Grab everyday materials and get ready to explore! In this task, students start the lesson with the Uncovering Student Ideas probe “Watermelon and Grape” (Brown and Keeley 2023; Figure 2). Next, they explore the size and weight of everyday materials to describe the physical properties of materials and explain how whether an object is heavy or light for its size determines if it sinks or floats. The final activities has student revise and elaborate on their initial ideas using crosscutting concepts and science practices to support their scientific understanding.
Students kick off the lesson by considering an assessment probe that asks them to decide whether they think a watermelon and a grape will sink or float (Brown and Keeley 2023). Next, have students engage in “partner talk” and share their ideas. Encourage students to explain whether they think a watermelon and grape will sink or float using their lived experiences with everyday objects as support for their thinking.
Most students made connections to how when they “threw heavy things in the water they would sink” but “when they threw ‘light things’ in the water they would float.” Students also connected sinking and floating with whether the material had air inside like a “pool floaty.” The probe revealed a research-identified commonly held intuitive rule, known as “more A–more B,” in which students reason if there is more of one thing, then there is more of another (Stavy and Tirosh 2000). For example, if an object has more weight or a greater size, students believe that it is more likely to sink.
The exciting part of the prediction phase (step 2) is that students will have a chance to explore these ideas firsthand. Sometimes, the best learning comes from explorations that provide answers different from our initial thinking (i.e., provides a discrepant event). The watermelon and grape question can easily be tested using the materials in the probe and a 10-gallon fish tank of water. If a fish tank is not available, teachers can use a similar size plastic storage bin. In addition, the exploration can be done as a teacher demonstration or student-led experience. If teachers have students perform the exploration, they will need the appropriate amounts of materials (e.g.. grapes for each group of two and watermelons that can be shared). (Teachers should have towels ready to cleanup spillage and prevent slip hazards). Students performed the investigation as a classroom demonstration using a 10-gallon fish tank. (See the teacher video resource at https://youtu.be/L_Pc6sxB_gI). To the students’ surprise, the grape sank and went straight to the bottom of the tank. Next, the watermelon is placed in the tank. Most students were shocked when the watermelon did not sink to the bottom. The goal of the first exploration is to begin to develop the ideas that objects have physical properties—one of which is whether they are heavy or light for their size.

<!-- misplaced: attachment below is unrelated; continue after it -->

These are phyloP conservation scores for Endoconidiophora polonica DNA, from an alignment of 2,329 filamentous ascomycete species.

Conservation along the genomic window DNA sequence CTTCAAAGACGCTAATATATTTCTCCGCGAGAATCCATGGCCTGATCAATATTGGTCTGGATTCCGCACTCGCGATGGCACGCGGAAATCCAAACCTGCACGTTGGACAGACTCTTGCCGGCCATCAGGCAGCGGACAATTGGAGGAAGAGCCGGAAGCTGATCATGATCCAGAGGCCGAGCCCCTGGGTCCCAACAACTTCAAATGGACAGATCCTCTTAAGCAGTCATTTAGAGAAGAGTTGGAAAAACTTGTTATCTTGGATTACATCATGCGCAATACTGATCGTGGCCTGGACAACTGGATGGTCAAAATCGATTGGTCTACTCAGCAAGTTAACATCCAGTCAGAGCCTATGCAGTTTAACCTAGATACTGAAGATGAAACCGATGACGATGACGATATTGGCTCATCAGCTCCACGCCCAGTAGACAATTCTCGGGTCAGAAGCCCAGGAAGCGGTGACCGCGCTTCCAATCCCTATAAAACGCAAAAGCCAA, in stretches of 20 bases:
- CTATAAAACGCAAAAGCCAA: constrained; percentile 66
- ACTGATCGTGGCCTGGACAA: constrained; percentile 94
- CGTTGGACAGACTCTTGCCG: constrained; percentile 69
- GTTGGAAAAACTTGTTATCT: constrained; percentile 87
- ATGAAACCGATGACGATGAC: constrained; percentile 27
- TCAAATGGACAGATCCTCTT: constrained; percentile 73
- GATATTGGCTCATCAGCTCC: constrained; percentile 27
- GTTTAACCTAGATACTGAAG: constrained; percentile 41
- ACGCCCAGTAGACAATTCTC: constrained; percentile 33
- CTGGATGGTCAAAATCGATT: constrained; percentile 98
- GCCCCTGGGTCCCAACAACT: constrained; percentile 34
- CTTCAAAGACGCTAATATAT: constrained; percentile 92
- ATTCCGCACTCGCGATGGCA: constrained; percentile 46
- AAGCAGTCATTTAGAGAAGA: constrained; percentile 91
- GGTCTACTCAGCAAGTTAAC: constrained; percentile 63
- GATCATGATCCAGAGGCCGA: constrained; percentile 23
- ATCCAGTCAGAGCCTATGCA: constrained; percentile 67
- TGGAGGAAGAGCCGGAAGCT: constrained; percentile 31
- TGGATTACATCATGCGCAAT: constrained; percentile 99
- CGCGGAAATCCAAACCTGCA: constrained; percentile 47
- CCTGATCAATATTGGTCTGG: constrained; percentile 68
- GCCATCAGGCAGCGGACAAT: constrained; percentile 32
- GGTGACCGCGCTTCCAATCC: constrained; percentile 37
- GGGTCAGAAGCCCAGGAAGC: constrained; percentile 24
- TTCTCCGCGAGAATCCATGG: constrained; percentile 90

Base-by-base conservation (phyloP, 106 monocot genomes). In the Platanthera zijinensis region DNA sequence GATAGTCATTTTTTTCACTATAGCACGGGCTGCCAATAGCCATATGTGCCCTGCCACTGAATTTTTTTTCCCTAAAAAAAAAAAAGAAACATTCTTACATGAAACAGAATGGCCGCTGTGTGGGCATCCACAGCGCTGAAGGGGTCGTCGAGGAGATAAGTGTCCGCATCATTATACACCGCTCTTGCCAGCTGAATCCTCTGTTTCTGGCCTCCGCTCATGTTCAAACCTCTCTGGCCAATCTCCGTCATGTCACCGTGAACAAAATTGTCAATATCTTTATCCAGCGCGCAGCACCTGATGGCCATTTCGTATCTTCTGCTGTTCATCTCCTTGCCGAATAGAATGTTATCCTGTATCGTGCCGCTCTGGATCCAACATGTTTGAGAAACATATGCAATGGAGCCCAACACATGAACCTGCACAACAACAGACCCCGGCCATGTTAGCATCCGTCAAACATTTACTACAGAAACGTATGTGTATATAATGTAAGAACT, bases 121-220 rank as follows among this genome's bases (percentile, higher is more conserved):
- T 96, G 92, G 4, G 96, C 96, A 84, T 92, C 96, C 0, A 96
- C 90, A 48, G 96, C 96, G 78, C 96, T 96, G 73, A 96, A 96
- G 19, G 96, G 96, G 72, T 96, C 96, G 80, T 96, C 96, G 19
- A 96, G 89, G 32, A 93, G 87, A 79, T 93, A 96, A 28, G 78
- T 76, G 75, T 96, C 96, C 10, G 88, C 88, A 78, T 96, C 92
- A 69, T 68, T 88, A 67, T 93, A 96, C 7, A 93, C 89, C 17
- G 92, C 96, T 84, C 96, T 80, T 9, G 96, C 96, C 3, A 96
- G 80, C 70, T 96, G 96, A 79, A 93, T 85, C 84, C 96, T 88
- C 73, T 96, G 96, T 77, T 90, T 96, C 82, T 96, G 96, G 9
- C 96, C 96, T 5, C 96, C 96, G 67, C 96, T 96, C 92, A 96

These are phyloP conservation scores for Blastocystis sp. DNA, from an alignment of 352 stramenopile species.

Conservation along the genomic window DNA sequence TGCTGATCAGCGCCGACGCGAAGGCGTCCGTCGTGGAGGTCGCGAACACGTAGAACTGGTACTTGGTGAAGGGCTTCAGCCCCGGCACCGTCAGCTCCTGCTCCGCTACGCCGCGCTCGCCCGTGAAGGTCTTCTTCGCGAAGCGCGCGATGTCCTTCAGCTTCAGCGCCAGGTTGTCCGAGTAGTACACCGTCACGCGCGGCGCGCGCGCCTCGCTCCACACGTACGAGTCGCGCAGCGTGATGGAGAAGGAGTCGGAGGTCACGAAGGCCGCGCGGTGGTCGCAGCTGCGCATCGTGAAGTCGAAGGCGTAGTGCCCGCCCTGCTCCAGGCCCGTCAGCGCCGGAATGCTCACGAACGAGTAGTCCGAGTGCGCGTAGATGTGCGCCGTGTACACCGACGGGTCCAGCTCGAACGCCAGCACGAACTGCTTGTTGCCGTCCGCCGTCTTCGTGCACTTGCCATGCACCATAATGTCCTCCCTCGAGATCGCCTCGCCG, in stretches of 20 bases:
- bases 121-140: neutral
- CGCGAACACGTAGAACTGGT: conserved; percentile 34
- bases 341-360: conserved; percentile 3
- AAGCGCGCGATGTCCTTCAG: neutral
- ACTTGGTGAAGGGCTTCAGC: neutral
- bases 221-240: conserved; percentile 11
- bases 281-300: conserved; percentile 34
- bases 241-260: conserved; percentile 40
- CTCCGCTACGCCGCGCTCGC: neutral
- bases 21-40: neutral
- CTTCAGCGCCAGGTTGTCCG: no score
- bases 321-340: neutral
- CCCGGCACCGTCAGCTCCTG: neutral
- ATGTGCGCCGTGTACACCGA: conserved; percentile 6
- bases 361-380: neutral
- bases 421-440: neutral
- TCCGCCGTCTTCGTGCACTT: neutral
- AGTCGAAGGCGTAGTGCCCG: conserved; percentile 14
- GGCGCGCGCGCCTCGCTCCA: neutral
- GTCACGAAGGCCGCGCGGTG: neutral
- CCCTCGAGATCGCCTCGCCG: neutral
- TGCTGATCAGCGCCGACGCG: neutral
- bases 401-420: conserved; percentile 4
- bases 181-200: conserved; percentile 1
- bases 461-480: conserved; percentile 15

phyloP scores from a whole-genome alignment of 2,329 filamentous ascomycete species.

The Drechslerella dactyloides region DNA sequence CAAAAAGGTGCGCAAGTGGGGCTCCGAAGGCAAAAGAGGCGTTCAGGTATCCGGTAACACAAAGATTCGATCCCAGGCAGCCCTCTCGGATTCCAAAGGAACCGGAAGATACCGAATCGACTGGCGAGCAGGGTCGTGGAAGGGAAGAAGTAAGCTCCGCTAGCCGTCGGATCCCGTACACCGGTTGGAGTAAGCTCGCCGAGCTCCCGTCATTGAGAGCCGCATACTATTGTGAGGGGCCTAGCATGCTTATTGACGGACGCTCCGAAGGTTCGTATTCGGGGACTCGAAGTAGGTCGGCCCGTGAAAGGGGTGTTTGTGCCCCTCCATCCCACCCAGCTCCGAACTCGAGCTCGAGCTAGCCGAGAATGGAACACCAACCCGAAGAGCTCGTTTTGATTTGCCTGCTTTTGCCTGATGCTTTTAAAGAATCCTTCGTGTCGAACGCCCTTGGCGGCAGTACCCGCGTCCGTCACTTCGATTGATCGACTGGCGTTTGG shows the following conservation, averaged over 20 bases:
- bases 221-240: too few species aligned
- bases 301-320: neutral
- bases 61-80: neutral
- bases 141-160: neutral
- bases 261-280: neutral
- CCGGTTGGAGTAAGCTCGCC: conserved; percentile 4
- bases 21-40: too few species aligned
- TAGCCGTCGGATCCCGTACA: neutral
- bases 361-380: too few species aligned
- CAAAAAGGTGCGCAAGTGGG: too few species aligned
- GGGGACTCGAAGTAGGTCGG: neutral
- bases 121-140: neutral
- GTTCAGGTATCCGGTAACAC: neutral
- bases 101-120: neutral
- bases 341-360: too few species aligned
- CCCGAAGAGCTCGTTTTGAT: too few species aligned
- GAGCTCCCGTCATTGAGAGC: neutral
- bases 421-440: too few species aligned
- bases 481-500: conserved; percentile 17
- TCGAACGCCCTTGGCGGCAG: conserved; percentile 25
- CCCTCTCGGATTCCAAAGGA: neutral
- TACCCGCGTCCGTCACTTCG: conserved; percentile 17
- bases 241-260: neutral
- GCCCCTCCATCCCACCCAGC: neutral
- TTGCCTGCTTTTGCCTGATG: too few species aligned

The second exploration is less about having students identify whether objects would float or sink and geared more toward having them use new ideas and think about objects in terms of whether they are heavy or light. Students can extend the formative assessment probe and compare other fruits, including cranberries and a pumpkin. In addition, further objects can including a small marble, weight, and water balloon.
After all students have collected data, have them consolidate their data into two categories, one on each half of their sheet, with the headings “Heavy for its size” and “Light for its size.” Students can draw pictures of each item tested and list whether it would sink or float under one of the headings. Using data, students can make the following evidence-based claims: (1) First, an object’s weight alone does not determine whether it sinks or floats and (2) Second, shape on its own does not explain whether an object sinks or floats. With teacher guidance, students can begin to explain sinking and floating as related to both the size and shape of an object. The culminating activity allows students to see patterns across the different experiences as evidence that shape and size do not determine whether objects sink or float. Having students summarize all their experiences on one sheet can enable them to understand the similarities among the various floating and sinking experiences.